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For CAR-T Cancer Fighters in the Real World, Two Roads Diverge

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often have experience with bone marrow transplants, which are also fraught with complications. They have steroids and other drugs at hand to tamp down an immune system threatening to run amok, and the intensive care unit is at the ready.

In ZUMA-1, it’s now been more than two years since many patients received their one-time treatment. In an update last month, Yescarta helped shrink the tumors of 83 percent of patients with 58 percent showing no sign of cancer. (Median follow-up of 27.1 months.) Some observers say it takes three to five years of remission to start using the “C” word—cure—but these types of results, two years after a one-time treatment, are remarkable.

In the real-world reports released last month, patients were not followed nearly as long. But the results were promising:

–For 112 patients treated across 17 medical centers, including MD Anderson and the University of California, San Francisco, the one-month outcomes were 79 percent showing some response; 50 percent were showing no sign of cancer. In the same study, 163 patients were available for safety evaluation. There are two main types of serious side effects with CAR-T, which receive a grade 3 or higher: an overheated immune system response known as cytokine release syndrome (CRS); and neurological problems. CRS occurred in 7 percent of patients. Neurological problems occurred in 31 percent. Those numbers were very similar to those seen in ZUMA-1 (11 percent and 32 percent).

—For 76 patients treated across a different set of centers, including Dana-Farber Cancer Institute in Boston and the Seattle Cancer Care Alliance, 57 percent of patients had some type of response, with 36 percent showing no sign of cancer. The median follow-up after receiving the CAR-T cells was four months. Thirteen percent of patients had grade 3 or higher CRS, and 38 percent had grade 3 or high neurological problems. There were no 4-month data from ZUMA-1, but at the six-month check-in two years ago, about 35 percent of patients had seen their cancers essentially disappear.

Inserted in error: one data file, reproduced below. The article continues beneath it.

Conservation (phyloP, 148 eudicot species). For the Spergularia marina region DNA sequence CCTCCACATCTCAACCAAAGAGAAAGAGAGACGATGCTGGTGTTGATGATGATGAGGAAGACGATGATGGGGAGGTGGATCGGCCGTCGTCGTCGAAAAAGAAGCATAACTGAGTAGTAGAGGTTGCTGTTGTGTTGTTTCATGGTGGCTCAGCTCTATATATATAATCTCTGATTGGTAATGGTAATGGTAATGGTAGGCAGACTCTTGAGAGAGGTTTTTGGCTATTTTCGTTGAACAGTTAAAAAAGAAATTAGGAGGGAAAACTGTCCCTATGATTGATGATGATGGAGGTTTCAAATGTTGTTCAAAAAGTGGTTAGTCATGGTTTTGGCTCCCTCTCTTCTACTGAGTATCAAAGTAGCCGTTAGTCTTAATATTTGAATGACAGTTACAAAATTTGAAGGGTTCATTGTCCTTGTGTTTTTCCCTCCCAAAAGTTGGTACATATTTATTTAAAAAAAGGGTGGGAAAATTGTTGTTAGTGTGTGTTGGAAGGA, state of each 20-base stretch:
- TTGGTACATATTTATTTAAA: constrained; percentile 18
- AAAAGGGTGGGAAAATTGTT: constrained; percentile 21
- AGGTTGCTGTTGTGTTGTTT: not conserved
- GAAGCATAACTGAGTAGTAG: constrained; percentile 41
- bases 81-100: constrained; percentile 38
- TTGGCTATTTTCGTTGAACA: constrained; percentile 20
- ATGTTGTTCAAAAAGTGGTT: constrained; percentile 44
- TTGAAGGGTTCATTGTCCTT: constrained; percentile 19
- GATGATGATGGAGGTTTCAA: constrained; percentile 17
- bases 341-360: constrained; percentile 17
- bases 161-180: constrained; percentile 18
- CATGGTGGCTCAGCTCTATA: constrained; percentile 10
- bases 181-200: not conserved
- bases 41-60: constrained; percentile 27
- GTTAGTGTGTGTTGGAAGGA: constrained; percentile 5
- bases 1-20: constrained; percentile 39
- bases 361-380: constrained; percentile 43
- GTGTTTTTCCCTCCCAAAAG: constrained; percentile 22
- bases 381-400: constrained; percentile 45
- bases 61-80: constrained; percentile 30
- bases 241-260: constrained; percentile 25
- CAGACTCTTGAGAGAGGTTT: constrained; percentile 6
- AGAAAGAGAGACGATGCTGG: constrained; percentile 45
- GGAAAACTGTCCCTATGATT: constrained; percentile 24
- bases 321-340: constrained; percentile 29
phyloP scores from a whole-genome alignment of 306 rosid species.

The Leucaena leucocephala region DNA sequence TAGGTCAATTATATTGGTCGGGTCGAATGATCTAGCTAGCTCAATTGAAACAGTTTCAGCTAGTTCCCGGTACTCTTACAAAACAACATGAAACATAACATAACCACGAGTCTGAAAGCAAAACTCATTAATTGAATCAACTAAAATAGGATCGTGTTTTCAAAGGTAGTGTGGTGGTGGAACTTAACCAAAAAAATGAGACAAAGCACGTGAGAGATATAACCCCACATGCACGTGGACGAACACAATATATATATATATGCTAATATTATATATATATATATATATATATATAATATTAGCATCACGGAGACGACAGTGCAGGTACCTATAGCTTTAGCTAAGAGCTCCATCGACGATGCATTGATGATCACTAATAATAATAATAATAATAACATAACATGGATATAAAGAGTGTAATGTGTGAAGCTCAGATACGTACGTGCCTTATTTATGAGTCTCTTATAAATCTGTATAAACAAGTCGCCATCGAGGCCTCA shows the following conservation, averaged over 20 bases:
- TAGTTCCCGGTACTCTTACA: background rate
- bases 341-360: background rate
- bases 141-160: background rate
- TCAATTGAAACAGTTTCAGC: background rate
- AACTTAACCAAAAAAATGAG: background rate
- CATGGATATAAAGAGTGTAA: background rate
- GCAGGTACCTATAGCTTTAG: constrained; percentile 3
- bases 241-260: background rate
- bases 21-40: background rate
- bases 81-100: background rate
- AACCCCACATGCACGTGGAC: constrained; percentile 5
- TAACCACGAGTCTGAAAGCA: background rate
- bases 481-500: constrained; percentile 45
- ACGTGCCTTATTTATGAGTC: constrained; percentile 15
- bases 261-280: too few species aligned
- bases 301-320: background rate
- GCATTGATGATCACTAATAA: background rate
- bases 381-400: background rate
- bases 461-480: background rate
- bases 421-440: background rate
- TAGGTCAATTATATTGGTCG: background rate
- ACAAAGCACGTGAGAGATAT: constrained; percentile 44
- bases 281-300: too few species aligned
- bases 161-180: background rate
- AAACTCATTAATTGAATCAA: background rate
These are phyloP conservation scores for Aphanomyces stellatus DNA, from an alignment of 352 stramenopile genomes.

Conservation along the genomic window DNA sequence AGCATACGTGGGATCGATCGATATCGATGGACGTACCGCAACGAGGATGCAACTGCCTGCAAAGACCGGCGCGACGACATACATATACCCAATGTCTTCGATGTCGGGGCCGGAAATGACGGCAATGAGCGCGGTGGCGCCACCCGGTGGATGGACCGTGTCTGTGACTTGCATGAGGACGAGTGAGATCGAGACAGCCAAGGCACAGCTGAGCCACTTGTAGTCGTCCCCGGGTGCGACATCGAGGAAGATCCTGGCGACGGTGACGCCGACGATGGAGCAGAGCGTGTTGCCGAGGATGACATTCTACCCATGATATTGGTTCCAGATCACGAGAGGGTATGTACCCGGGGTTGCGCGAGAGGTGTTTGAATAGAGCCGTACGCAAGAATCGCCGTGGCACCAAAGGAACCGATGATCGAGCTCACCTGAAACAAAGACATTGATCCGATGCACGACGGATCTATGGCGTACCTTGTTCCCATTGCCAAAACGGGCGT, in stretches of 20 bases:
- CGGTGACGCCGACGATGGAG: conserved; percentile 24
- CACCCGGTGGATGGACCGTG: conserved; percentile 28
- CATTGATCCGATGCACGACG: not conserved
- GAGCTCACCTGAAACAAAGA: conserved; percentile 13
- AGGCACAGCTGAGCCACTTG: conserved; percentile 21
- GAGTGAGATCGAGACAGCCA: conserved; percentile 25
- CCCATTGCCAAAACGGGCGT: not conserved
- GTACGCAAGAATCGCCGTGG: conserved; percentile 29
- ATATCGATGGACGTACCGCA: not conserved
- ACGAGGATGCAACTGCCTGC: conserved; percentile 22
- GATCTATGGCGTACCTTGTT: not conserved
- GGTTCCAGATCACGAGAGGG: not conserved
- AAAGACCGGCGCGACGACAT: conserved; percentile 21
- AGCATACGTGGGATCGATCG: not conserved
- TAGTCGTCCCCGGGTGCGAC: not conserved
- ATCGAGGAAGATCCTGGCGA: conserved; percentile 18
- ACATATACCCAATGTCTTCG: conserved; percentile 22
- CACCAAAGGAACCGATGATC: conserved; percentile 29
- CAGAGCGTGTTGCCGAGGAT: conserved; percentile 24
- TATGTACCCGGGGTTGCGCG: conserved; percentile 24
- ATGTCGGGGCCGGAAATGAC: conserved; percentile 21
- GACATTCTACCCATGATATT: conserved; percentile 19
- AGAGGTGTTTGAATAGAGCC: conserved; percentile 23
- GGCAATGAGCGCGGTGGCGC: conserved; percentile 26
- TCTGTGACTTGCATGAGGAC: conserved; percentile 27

More than 60 percent of the patients in the study would not have met the bar to enter ZUMA-1, at least in part because they were too sick. The similar results “may mean that the data from ZUMA-1 is an accurate portrayal of the safety of Yescarta,” regardless of a patient’s status, said Jacobson, the first author of the study and medical director of Dana-Farber’s immune cell therapy program.

CAR-T For Free

Kymriah, meanwhile, has been dogged by manufacturing troubles. The main problem: After genetic engineering outside the patient, not enough have been converted into active cancer killers. “When final product does not meet specification, it is usually due to lower than expected percentage of viable cells,” says Novartis spokesman Eric Althoff. (Manufacturing problems also occurred with nearly 8 percent of enrolled patients in Novartis’s two key clinical trials.)

The firm’s top cell and gene therapy official told Biopharmadive last month that many patients were receiving Kymriah for free, because Novartis can’t charge for a product that doesn’t meet the specifications on its commercial label.

On an earnings call late last year Novartis executives tried to put the situation in a positive light. “We’re actually above our expectations given the manufacturing challenges that we’ve had,” said Elizabeth Barrett, the former head of the Novartis oncology division. “Centers have continued to order Kymriah despite this.”